Posidonia oceanica is the most common, widespread and important monocotyledon seagrass in the Mediterranean Basin, and hosts a large biodiversity of species, including microorganisms with key roles in the marine environment. In this study, we ascertain the presence of a fungal endophyte in the roots of P. oceanica growing on different substrata (rock, sand and matte) in two Sicilian marine meadows. Staining techniques on root fragments and sections, in combination with microscope observations, were used to visualise the fungal presence and determine the percentage of fungal colonisation (FC) in this tissue. In root fragments, statistical analysis of the FC showed a higher mean in roots anchored on rock than on matte and sand. In root sections, an inter- and intracellular septate mycelium, producing intracellular microsclerotia, was detected from the rhizodermis to the vascular cylinder. Using isolation techniques, we obtained, from both sampling sites, sterile, slow-growing fungal colonies, dark in colour, with septate mycelium, belonging to the dark septate endophytes (DSEs). DNA sequencing of the internal transcribed spacer (ITS) region identified these colonies as Lulwoana sp. To our knowledge, this is the first report of Lulwoana sp. as DSE in roots of P. oceanica. Moreover, the highest fungal colonisation, detected in P. oceanica roots growing on rock, suggests that the presence of the DSE may help the host in several ways, particularly in capturing mineral nutrients through lytic activity.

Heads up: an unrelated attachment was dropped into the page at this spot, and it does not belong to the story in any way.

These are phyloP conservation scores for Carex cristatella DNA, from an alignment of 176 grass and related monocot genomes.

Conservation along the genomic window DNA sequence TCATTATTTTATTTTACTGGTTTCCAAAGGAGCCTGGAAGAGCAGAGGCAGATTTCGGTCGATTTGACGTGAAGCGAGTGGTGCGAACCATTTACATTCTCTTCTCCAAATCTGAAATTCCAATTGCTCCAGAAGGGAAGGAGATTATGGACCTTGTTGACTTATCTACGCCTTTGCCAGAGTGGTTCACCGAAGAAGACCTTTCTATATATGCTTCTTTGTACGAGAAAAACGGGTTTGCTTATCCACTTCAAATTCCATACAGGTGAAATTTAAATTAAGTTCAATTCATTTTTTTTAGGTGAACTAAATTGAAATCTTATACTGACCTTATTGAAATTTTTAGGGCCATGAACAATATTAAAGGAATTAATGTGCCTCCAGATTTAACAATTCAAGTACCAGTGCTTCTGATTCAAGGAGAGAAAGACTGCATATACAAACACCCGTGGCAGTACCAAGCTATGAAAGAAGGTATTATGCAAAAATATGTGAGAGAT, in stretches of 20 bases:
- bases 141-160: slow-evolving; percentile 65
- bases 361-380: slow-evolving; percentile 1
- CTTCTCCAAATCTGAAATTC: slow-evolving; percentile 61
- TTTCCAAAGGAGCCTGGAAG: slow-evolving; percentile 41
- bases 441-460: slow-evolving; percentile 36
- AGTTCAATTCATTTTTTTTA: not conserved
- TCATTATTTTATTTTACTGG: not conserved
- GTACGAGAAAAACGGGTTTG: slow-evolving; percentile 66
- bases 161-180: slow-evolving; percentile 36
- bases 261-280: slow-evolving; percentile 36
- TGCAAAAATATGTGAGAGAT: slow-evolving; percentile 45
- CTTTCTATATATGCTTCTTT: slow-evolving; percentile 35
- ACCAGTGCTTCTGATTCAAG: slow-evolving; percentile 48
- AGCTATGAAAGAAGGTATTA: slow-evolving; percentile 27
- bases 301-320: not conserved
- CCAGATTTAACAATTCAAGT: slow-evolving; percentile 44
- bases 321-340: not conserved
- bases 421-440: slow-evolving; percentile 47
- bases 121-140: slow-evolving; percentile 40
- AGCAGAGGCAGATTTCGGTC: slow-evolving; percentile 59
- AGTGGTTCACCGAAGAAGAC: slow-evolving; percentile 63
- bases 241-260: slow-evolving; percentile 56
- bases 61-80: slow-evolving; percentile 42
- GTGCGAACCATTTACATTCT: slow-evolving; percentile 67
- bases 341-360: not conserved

|Numero di pagine||7|
|Stato di pubblicazione||Published - 2015|
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